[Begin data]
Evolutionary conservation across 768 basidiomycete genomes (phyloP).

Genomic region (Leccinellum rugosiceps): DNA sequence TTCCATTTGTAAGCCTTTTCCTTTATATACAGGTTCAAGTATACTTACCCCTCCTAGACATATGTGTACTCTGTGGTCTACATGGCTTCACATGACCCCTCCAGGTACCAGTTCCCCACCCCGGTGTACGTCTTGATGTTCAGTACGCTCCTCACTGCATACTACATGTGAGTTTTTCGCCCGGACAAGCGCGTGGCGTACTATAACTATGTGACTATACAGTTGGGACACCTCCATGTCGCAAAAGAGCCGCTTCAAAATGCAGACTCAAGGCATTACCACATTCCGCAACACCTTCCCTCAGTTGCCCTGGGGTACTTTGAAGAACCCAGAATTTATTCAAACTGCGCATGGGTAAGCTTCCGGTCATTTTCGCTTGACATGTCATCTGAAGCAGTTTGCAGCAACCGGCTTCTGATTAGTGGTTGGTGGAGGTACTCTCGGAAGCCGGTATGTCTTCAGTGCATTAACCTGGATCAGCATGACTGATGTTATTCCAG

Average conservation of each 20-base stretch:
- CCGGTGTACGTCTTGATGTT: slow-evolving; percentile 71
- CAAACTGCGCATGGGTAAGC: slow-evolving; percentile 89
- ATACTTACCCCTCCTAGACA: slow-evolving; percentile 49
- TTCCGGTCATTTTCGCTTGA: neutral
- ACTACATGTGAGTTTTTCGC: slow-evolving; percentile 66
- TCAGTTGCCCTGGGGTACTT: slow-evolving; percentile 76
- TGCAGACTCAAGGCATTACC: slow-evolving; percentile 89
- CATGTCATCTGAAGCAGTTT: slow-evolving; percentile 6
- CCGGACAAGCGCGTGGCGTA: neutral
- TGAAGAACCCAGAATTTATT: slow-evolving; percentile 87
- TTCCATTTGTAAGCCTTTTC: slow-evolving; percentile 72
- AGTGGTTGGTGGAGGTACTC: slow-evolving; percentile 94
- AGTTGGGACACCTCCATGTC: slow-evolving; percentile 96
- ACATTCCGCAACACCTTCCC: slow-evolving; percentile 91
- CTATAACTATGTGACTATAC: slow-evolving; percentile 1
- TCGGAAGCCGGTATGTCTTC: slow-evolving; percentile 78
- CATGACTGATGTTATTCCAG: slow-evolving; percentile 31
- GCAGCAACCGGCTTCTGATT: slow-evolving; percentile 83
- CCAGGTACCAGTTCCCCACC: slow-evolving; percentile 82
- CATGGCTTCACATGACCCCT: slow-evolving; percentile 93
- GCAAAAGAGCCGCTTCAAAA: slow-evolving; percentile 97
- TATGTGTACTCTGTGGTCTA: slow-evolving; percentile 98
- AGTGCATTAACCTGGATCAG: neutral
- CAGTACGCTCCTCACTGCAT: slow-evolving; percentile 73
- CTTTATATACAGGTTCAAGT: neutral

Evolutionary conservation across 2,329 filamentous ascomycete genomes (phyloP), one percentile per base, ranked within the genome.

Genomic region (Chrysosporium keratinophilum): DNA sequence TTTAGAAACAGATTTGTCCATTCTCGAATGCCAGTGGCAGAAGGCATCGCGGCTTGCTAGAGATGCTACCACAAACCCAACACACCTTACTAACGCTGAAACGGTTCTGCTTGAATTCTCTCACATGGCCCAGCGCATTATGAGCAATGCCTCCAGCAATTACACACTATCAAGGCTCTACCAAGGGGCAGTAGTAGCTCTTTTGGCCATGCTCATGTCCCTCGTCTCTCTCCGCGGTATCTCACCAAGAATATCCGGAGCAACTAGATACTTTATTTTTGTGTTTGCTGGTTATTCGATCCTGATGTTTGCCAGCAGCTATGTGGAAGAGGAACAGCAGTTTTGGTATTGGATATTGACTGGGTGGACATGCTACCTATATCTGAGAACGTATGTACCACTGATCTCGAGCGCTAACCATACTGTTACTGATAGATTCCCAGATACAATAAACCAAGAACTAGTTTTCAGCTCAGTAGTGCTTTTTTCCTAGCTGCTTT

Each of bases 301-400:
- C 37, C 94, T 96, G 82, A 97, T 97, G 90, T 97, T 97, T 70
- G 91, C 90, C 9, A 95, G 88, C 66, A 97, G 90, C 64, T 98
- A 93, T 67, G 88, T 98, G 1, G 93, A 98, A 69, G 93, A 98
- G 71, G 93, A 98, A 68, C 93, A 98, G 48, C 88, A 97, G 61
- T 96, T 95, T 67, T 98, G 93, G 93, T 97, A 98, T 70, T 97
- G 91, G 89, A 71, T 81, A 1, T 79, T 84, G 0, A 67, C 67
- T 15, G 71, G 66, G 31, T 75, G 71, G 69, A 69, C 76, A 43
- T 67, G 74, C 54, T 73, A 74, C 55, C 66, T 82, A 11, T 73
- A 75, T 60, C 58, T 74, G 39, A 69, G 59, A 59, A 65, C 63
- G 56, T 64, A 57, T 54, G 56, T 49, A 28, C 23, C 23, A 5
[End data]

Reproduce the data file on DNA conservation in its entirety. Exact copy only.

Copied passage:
Evolutionary conservation across 768 basidiomycete genomes (phyloP).

Genomic region (Leccinellum rugosiceps): DNA sequence TTCCATTTGTAAGCCTTTTCCTTTATATACAGGTTCAAGTATACTTACCCCTCCTAGACATATGTGTACTCTGTGGTCTACATGGCTTCACATGACCCCTCCAGGTACCAGTTCCCCACCCCGGTGTACGTCTTGATGTTCAGTACGCTCCTCACTGCATACTACATGTGAGTTTTTCGCCCGGACAAGCGCGTGGCGTACTATAACTATGTGACTATACAGTTGGGACACCTCCATGTCGCAAAAGAGCCGCTTCAAAATGCAGACTCAAGGCATTACCACATTCCGCAACACCTTCCCTCAGTTGCCCTGGGGTACTTTGAAGAACCCAGAATTTATTCAAACTGCGCATGGGTAAGCTTCCGGTCATTTTCGCTTGACATGTCATCTGAAGCAGTTTGCAGCAACCGGCTTCTGATTAGTGGTTGGTGGAGGTACTCTCGGAAGCCGGTATGTCTTCAGTGCATTAACCTGGATCAGCATGACTGATGTTATTCCAG

Average conservation of each 20-base stretch:
- CCGGTGTACGTCTTGATGTT: slow-evolving; percentile 71
- CAAACTGCGCATGGGTAAGC: slow-evolving; percentile 89
- ATACTTACCCCTCCTAGACA: slow-evolving; percentile 49
- TTCCGGTCATTTTCGCTTGA: neutral
- ACTACATGTGAGTTTTTCGC: slow-evolving; percentile 66
- TCAGTTGCCCTGGGGTACTT: slow-evolving; percentile 76
- TGCAGACTCAAGGCATTACC: slow-evolving; percentile 89
- CATGTCATCTGAAGCAGTTT: slow-evolving; percentile 6
- CCGGACAAGCGCGTGGCGTA: neutral
- TGAAGAACCCAGAATTTATT: slow-evolving; percentile 87
- TTCCATTTGTAAGCCTTTTC: slow-evolving; percentile 72
- AGTGGTTGGTGGAGGTACTC: slow-evolving; percentile 94
- AGTTGGGACACCTCCATGTC: slow-evolving; percentile 96
- ACATTCCGCAACACCTTCCC: slow-evolving; percentile 91
- CTATAACTATGTGACTATAC: slow-evolving; percentile 1
- TCGGAAGCCGGTATGTCTTC: slow-evolving; percentile 78
- CATGACTGATGTTATTCCAG: slow-evolving; percentile 31
- GCAGCAACCGGCTTCTGATT: slow-evolving; percentile 83
- CCAGGTACCAGTTCCCCACC: slow-evolving; percentile 82
- CATGGCTTCACATGACCCCT: slow-evolving; percentile 93
- GCAAAAGAGCCGCTTCAAAA: slow-evolving; percentile 97
- TATGTGTACTCTGTGGTCTA: slow-evolving; percentile 98
- AGTGCATTAACCTGGATCAG: neutral
- CAGTACGCTCCTCACTGCAT: slow-evolving; percentile 73
- CTTTATATACAGGTTCAAGT: neutral

Evolutionary conservation across 2,329 filamentous ascomycete genomes (phyloP), one percentile per base, ranked within the genome.

Genomic region (Chrysosporium keratinophilum): DNA sequence TTTAGAAACAGATTTGTCCATTCTCGAATGCCAGTGGCAGAAGGCATCGCGGCTTGCTAGAGATGCTACCACAAACCCAACACACCTTACTAACGCTGAAACGGTTCTGCTTGAATTCTCTCACATGGCCCAGCGCATTATGAGCAATGCCTCCAGCAATTACACACTATCAAGGCTCTACCAAGGGGCAGTAGTAGCTCTTTTGGCCATGCTCATGTCCCTCGTCTCTCTCCGCGGTATCTCACCAAGAATATCCGGAGCAACTAGATACTTTATTTTTGTGTTTGCTGGTTATTCGATCCTGATGTTTGCCAGCAGCTATGTGGAAGAGGAACAGCAGTTTTGGTATTGGATATTGACTGGGTGGACATGCTACCTATATCTGAGAACGTATGTACCACTGATCTCGAGCGCTAACCATACTGTTACTGATAGATTCCCAGATACAATAAACCAAGAACTAGTTTTCAGCTCAGTAGTGCTTTTTTCCTAGCTGCTTT

Each of bases 301-400:
- C 37, C 94, T 96, G 82, A 97, T 97, G 90, T 97, T 97, T 70
- G 91, C 90, C 9, A 95, G 88, C 66, A 97, G 90, C 64, T 98
- A 93, T 67, G 88, T 98, G 1, G 93, A 98, A 69, G 93, A 98
- G 71, G 93, A 98, A 68, C 93, A 98, G 48, C 88, A 97, G 61
- T 96, T 95, T 67, T 98, G 93, G 93, T 97, A 98, T 70, T 97
- G 91, G 89, A 71, T 81, A 1, T 79, T 84, G 0, A 67, C 67
- T 15, G 71, G 66, G 31, T 75, G 71, G 69, A 69, C 76, A 43
- T 67, G 74, C 54, T 73, A 74, C 55, C 66, T 82, A 11, T 73
- A 75, T 60, C 58, T 74, G 39, A 69, G 59, A 59, A 65, C 63
- G 56, T 64, A 57, T 54, G 56, T 49, A 28, C 23, C 23, A 5